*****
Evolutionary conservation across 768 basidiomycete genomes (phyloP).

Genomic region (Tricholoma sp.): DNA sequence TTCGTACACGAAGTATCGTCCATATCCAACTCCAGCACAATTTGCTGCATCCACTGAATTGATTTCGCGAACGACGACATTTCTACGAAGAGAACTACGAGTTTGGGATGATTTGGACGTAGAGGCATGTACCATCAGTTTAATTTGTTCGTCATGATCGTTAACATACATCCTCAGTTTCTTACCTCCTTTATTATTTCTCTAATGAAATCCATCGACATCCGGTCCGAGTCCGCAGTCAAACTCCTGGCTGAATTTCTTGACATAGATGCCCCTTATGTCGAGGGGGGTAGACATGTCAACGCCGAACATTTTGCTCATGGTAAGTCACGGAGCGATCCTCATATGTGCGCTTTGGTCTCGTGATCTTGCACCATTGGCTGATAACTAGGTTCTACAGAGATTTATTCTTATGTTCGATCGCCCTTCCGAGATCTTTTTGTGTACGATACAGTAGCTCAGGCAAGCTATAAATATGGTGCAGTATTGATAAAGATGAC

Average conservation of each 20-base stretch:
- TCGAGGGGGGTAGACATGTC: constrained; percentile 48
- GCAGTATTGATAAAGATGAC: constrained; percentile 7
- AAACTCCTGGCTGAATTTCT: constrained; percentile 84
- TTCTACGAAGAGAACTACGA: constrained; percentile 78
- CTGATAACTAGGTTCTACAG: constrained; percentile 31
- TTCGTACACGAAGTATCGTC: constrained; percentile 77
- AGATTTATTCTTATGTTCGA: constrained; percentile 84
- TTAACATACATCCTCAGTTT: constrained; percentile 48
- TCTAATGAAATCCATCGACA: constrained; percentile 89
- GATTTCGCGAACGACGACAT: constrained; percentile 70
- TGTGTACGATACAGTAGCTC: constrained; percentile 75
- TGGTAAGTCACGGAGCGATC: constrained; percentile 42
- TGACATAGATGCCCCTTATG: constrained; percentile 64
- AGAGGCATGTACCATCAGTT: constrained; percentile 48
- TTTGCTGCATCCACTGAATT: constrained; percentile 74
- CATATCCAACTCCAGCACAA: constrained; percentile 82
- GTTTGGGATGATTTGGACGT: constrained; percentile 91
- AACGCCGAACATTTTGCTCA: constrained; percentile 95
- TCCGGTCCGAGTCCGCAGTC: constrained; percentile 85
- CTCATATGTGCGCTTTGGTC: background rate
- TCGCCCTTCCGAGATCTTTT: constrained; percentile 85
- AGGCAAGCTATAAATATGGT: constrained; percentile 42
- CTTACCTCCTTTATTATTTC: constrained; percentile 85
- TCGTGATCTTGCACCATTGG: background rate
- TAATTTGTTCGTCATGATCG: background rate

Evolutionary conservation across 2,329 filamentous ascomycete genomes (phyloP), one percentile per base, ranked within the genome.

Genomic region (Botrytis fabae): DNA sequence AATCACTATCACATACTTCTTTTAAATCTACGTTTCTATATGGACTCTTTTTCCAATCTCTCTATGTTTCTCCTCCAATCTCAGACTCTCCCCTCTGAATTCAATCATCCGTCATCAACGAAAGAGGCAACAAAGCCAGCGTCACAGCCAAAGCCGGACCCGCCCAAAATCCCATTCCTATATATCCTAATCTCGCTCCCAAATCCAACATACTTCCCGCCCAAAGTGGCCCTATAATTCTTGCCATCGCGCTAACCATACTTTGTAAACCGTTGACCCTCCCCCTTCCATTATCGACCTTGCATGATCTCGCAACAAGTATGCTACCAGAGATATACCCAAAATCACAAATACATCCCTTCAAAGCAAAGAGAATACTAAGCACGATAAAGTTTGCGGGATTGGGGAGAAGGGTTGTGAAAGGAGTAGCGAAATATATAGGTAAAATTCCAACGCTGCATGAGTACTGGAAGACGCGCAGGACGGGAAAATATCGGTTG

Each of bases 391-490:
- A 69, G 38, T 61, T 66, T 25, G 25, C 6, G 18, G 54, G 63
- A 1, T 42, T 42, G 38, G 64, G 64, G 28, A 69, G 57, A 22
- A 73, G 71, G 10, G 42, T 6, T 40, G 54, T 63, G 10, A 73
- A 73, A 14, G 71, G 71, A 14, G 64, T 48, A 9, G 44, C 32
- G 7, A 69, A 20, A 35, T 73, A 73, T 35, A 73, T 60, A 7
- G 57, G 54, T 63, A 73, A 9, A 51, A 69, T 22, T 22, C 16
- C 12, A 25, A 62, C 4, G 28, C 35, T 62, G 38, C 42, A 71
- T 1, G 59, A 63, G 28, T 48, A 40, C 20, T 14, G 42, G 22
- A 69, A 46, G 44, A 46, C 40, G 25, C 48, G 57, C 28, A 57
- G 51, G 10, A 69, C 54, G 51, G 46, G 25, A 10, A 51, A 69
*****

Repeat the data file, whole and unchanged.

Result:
Evolutionary conservation across 768 basidiomycete genomes (phyloP).

Genomic region (Tricholoma sp.): DNA sequence TTCGTACACGAAGTATCGTCCATATCCAACTCCAGCACAATTTGCTGCATCCACTGAATTGATTTCGCGAACGACGACATTTCTACGAAGAGAACTACGAGTTTGGGATGATTTGGACGTAGAGGCATGTACCATCAGTTTAATTTGTTCGTCATGATCGTTAACATACATCCTCAGTTTCTTACCTCCTTTATTATTTCTCTAATGAAATCCATCGACATCCGGTCCGAGTCCGCAGTCAAACTCCTGGCTGAATTTCTTGACATAGATGCCCCTTATGTCGAGGGGGGTAGACATGTCAACGCCGAACATTTTGCTCATGGTAAGTCACGGAGCGATCCTCATATGTGCGCTTTGGTCTCGTGATCTTGCACCATTGGCTGATAACTAGGTTCTACAGAGATTTATTCTTATGTTCGATCGCCCTTCCGAGATCTTTTTGTGTACGATACAGTAGCTCAGGCAAGCTATAAATATGGTGCAGTATTGATAAAGATGAC

Average conservation of each 20-base stretch:
- TCGAGGGGGGTAGACATGTC: constrained; percentile 48
- GCAGTATTGATAAAGATGAC: constrained; percentile 7
- AAACTCCTGGCTGAATTTCT: constrained; percentile 84
- TTCTACGAAGAGAACTACGA: constrained; percentile 78
- CTGATAACTAGGTTCTACAG: constrained; percentile 31
- TTCGTACACGAAGTATCGTC: constrained; percentile 77
- AGATTTATTCTTATGTTCGA: constrained; percentile 84
- TTAACATACATCCTCAGTTT: constrained; percentile 48
- TCTAATGAAATCCATCGACA: constrained; percentile 89
- GATTTCGCGAACGACGACAT: constrained; percentile 70
- TGTGTACGATACAGTAGCTC: constrained; percentile 75
- TGGTAAGTCACGGAGCGATC: constrained; percentile 42
- TGACATAGATGCCCCTTATG: constrained; percentile 64
- AGAGGCATGTACCATCAGTT: constrained; percentile 48
- TTTGCTGCATCCACTGAATT: constrained; percentile 74
- CATATCCAACTCCAGCACAA: constrained; percentile 82
- GTTTGGGATGATTTGGACGT: constrained; percentile 91
- AACGCCGAACATTTTGCTCA: constrained; percentile 95
- TCCGGTCCGAGTCCGCAGTC: constrained; percentile 85
- CTCATATGTGCGCTTTGGTC: background rate
- TCGCCCTTCCGAGATCTTTT: constrained; percentile 85
- AGGCAAGCTATAAATATGGT: constrained; percentile 42
- CTTACCTCCTTTATTATTTC: constrained; percentile 85
- TCGTGATCTTGCACCATTGG: background rate
- TAATTTGTTCGTCATGATCG: background rate

Evolutionary conservation across 2,329 filamentous ascomycete genomes (phyloP), one percentile per base, ranked within the genome.

Genomic region (Botrytis fabae): DNA sequence AATCACTATCACATACTTCTTTTAAATCTACGTTTCTATATGGACTCTTTTTCCAATCTCTCTATGTTTCTCCTCCAATCTCAGACTCTCCCCTCTGAATTCAATCATCCGTCATCAACGAAAGAGGCAACAAAGCCAGCGTCACAGCCAAAGCCGGACCCGCCCAAAATCCCATTCCTATATATCCTAATCTCGCTCCCAAATCCAACATACTTCCCGCCCAAAGTGGCCCTATAATTCTTGCCATCGCGCTAACCATACTTTGTAAACCGTTGACCCTCCCCCTTCCATTATCGACCTTGCATGATCTCGCAACAAGTATGCTACCAGAGATATACCCAAAATCACAAATACATCCCTTCAAAGCAAAGAGAATACTAAGCACGATAAAGTTTGCGGGATTGGGGAGAAGGGTTGTGAAAGGAGTAGCGAAATATATAGGTAAAATTCCAACGCTGCATGAGTACTGGAAGACGCGCAGGACGGGAAAATATCGGTTG

Each of bases 391-490:
- A 69, G 38, T 61, T 66, T 25, G 25, C 6, G 18, G 54, G 63
- A 1, T 42, T 42, G 38, G 64, G 64, G 28, A 69, G 57, A 22
- A 73, G 71, G 10, G 42, T 6, T 40, G 54, T 63, G 10, A 73
- A 73, A 14, G 71, G 71, A 14, G 64, T 48, A 9, G 44, C 32
- G 7, A 69, A 20, A 35, T 73, A 73, T 35, A 73, T 60, A 7
- G 57, G 54, T 63, A 73, A 9, A 51, A 69, T 22, T 22, C 16
- C 12, A 25, A 62, C 4, G 28, C 35, T 62, G 38, C 42, A 71
- T 1, G 59, A 63, G 28, T 48, A 40, C 20, T 14, G 42, G 22
- A 69, A 46, G 44, A 46, C 40, G 25, C 48, G 57, C 28, A 57
- G 51, G 10, A 69, C 54, G 51, G 46, G 25, A 10, A 51, A 69